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Charles Bertram was born in the year 1866 in the quiet little town of Hawick which is nestled in the beautiful Border Hills of Scotland. He received a modest education in the Public Schools and strict religious upbringing in the Presbyterian Church.

Upon leaving school he was apprenticed to a local newspaper. This experience was to stand him in good stead in later life as far as bookwork was concerned, but did nothing for him in following the life of a Western Canadian farmer.

At age 21, Charles sailed from Scotland bound for the New World and after a terrible sea voyage of six weeks and a slow train trip from the east, arrived in Winnipeg with great expectations and little money (less than $10.(0). Coming to Minnedosa he secured employment on a farm in the Cadurcis District, then on the Jermyn farm on the eastern edge of Minnedosa (presently the John Jury farm), then to a quarter section on the eastern edge of the townsite of Clanwilliam. From this location he could watch Pat Burns working with his oxen in the field on the adjoining farm. At the same time he was able to strike up a friendship with a young man who was opening up a general store in Clanwilliam. This was R.A. (Bob) McQuarrie, and this friendship was one that would last a lifetime.

At this same time he was to meet and marry Christina Ruth, eldest daughter of Andrew and Elizabeth Cook of Clanwilliam. (refer to Cook, John and Christina).

Christina was born in the year 1880 on her parents' farm which is situated one mile west of Clan william (presently owned and occupied by Russell and Anne Cook).

It is rather a coincidence that this young man who had tramped over the Minto Hills in Scotland should marry a girl who had spent many hours on her pony hunting and bringing home their cattle from the River Hills in the Rural Municipality of Minto in Manitoba.

Charles Bertram and Christina Cook were married December 25th, 1898, at her parents' home and moved to their new log home situated on the N.W. 22-16-17W, then Rural Municipality of Clanwilliam (now owned and occupied by their grandson, Charles Richard). This land was purchased from a Hugh Steele and there followed a number of years of hardship, heartache and disap­ pointments mingled with joy, happiness and great ex­ pectations which seemed a part of the business of opening up a new country.

Grandma Bertram retained an excellent memory of the early days in the Clanwilliam District and often told little stories of incidents that took place in those far off days.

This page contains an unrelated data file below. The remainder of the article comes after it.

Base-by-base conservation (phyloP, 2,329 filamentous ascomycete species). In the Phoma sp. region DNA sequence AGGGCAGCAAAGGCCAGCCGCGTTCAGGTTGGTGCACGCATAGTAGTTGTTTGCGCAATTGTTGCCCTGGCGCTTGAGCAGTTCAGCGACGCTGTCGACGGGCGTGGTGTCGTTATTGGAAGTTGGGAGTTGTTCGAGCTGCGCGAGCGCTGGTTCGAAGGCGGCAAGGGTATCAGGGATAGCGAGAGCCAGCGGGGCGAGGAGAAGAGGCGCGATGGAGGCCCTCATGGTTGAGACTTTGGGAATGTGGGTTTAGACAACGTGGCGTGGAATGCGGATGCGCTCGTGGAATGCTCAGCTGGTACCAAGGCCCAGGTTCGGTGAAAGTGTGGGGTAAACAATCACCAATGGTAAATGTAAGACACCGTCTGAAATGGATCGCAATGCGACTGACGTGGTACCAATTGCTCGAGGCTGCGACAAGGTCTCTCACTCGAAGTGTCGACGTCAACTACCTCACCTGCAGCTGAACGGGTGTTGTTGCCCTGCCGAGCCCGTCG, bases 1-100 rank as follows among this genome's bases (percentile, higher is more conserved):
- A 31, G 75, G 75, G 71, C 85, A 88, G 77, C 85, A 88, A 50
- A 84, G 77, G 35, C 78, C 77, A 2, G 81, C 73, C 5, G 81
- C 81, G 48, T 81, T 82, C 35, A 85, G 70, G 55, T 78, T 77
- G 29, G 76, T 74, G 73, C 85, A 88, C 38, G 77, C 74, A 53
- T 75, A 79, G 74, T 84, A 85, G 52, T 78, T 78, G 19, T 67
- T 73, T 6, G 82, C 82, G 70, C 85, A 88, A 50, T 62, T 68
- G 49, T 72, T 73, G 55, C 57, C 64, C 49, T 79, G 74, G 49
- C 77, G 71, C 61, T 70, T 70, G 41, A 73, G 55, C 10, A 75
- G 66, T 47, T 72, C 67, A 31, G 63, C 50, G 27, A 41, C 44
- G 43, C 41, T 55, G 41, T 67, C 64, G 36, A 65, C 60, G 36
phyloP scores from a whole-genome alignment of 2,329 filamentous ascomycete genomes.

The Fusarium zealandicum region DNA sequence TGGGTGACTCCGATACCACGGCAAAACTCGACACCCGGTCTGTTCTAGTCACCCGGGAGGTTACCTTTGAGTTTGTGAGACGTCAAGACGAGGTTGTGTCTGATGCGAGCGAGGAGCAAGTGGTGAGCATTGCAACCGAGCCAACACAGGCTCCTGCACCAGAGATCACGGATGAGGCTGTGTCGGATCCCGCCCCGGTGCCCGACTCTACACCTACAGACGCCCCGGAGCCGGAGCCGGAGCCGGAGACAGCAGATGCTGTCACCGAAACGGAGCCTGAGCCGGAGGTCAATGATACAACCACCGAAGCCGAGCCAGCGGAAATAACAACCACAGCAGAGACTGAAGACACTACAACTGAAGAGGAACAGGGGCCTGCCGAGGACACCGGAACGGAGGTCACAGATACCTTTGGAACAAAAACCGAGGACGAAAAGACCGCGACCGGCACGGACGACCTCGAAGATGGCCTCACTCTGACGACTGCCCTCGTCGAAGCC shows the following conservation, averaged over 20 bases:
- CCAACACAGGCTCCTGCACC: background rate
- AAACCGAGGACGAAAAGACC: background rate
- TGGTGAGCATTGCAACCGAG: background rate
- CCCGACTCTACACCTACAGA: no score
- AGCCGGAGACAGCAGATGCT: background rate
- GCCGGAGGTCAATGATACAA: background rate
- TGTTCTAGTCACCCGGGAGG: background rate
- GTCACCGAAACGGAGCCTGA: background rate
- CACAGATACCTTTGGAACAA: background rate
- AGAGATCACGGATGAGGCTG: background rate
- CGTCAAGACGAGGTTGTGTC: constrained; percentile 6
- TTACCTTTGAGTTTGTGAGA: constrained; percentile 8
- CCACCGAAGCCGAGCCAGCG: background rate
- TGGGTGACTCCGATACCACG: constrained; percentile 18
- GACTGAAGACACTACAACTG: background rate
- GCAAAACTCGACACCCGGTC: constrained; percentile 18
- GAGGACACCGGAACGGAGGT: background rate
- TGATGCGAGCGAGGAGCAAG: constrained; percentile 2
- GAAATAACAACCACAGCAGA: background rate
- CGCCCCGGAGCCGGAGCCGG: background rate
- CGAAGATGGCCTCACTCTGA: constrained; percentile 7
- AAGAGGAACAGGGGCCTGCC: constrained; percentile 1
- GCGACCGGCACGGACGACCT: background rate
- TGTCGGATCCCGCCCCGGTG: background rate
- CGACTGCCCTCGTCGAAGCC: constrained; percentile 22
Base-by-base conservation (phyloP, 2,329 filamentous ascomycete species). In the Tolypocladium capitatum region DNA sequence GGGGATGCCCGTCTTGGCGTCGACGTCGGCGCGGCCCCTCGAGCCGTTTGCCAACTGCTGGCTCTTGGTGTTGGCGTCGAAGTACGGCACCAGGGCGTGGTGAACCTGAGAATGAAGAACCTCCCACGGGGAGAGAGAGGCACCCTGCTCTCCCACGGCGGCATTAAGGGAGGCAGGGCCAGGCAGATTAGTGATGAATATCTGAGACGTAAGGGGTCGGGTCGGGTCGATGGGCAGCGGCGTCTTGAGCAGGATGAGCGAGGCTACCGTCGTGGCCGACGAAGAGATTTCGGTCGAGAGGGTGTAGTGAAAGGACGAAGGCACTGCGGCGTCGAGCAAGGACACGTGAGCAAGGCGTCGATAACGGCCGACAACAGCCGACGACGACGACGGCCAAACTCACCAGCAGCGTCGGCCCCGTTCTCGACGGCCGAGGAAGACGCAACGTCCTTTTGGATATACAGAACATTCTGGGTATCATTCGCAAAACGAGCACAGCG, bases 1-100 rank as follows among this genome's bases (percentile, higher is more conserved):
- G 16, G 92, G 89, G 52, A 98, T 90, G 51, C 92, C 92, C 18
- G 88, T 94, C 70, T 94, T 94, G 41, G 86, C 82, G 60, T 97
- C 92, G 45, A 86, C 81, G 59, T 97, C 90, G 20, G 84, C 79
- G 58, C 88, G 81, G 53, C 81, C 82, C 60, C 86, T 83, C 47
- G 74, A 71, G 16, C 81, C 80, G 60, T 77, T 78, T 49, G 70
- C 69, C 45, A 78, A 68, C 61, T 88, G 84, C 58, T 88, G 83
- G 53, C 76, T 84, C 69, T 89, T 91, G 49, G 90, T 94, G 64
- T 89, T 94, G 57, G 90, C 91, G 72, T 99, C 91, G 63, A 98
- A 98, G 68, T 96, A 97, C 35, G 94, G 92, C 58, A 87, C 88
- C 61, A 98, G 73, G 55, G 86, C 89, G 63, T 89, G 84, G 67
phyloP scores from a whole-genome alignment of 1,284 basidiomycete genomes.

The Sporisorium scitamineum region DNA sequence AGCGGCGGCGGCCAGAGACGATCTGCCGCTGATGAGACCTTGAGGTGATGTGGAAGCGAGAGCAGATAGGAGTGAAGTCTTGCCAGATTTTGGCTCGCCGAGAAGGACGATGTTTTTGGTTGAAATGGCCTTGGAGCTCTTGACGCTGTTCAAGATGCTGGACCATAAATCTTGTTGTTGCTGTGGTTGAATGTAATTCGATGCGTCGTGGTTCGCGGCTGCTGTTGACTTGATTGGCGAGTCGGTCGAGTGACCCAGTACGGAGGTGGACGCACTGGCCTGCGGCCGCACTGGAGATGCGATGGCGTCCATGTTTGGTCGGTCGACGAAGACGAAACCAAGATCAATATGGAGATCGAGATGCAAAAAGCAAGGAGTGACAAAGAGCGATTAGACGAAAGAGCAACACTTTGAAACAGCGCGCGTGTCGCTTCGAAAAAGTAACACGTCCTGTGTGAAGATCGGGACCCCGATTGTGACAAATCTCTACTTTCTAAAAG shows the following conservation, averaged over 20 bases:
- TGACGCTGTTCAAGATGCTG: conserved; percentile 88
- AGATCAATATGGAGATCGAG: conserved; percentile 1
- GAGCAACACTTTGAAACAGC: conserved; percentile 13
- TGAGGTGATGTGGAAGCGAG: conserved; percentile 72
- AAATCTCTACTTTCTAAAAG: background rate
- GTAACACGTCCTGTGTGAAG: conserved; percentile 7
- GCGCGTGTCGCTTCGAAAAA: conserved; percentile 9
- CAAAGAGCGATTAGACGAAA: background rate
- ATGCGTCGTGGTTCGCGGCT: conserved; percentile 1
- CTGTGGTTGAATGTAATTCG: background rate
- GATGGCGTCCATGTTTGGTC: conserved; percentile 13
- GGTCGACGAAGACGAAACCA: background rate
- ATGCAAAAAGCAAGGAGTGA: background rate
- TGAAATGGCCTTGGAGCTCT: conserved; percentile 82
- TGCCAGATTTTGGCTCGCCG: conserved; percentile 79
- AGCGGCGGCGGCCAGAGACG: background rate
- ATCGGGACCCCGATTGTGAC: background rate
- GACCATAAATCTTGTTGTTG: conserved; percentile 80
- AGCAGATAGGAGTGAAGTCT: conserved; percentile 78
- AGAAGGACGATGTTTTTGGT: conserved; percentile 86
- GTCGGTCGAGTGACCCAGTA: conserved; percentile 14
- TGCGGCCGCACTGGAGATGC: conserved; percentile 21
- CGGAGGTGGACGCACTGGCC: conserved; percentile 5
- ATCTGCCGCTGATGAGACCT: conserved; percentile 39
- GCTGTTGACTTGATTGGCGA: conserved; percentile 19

She would tell the story of when she was three or four months old her mother left her in the crib in the house while her mother went to the barn to milk the cows. On hearing the baby crying her mother rushed out of t6e barn to find some Indian ladies carrying the baby in their arms trying to soothe and quieten the child.

She told that at two years of age her parents had carried her part way to Minnedosa to meet the minister that she might be christened.


She told how Mr. Pat Burns and two companions (Mr.

Pollon and Mr. McFarlane) started out to cross the Riding Mountains to the Dauphin area where they had heard there was wonderful farmland. The weather was not cooperative for travelling on foot through the forest and on the second morning out, Burns announced he was returning to Minnedosa. His companions tried to dissuade him; he finally agreed to flip a chip. It had been cut the night before and was wet on one side and dry on the other. It was agreed if the dry side came up it would be a sign of dry weather, however, if the wet side came up he would return to Minnedosa. Needless to say, the wet side came up and Burns turned back and eventually went on to become the noted Meat Packing King of the West. His companions went on to Dauphin and figured notably in the opening up of the Dauphin area.

As the Bertram family increased, so did the original house with additons being added periodically, as did the size of the farm with purchases from Melville McKinney, Robert Carter, and later from Ansell McKinney.

This pioneer couple were to take an active part in the Clanwilliam community, Charles to be active in Church, School, Law and Lodge and his wife active in Church and the difficult task of feeding and clothing a very active family of eight boys and one girl.

The eldest son, William was born in 1899 and died in infancy.

Andrew, died as a result of the "flu" epidemic in 1920. Cyril married Mary Swiscoski. They farmed in the Birtle area and have four children; Andrew, Harold, Lome and Bruce.

James married Minnie Bold and they have two sons, Harvey and Clair.

Jim was employed as a grain buyer for 45 years and is now retired and lives in Minnedosa.

William married Ruth Dunbar.

Thomas married Jean McKay. (refer to Bertram, Thomas and Jean).

Walter married Dora McCallum and they have one daughter, Jeanette. He retired as a municipal Secretary­ Treasurer in 1978 and they now reside in Minnedosa.

Harry, single, remained on the family farm with his mother until her demise in 1972. He is now retired and lives in Minnedosa.

Mabel, the youngest member of the family married Fred Richards on his return from overseas in 1946. Their family consists of two sons and two daughters. They are Charles, Irene, Janice and James. Fred passed away in 1966 and the family remains on the farm northeast of Clanwilliam (formerly the Theodore Johnson farm).

Charles Bertram died in 1944 at age 78. Mrs. Bertram died in 1972 at age 90.


by Jean Bertram

Tom came to Erickson in 1961 as manager of the Royal Bank of Canada, succeeding Oscar Goodman. The family consisted of; wife Jean, sons Bob and Laurence and daughter Eleanor.

During their stay in Erickson, Tom and Jean were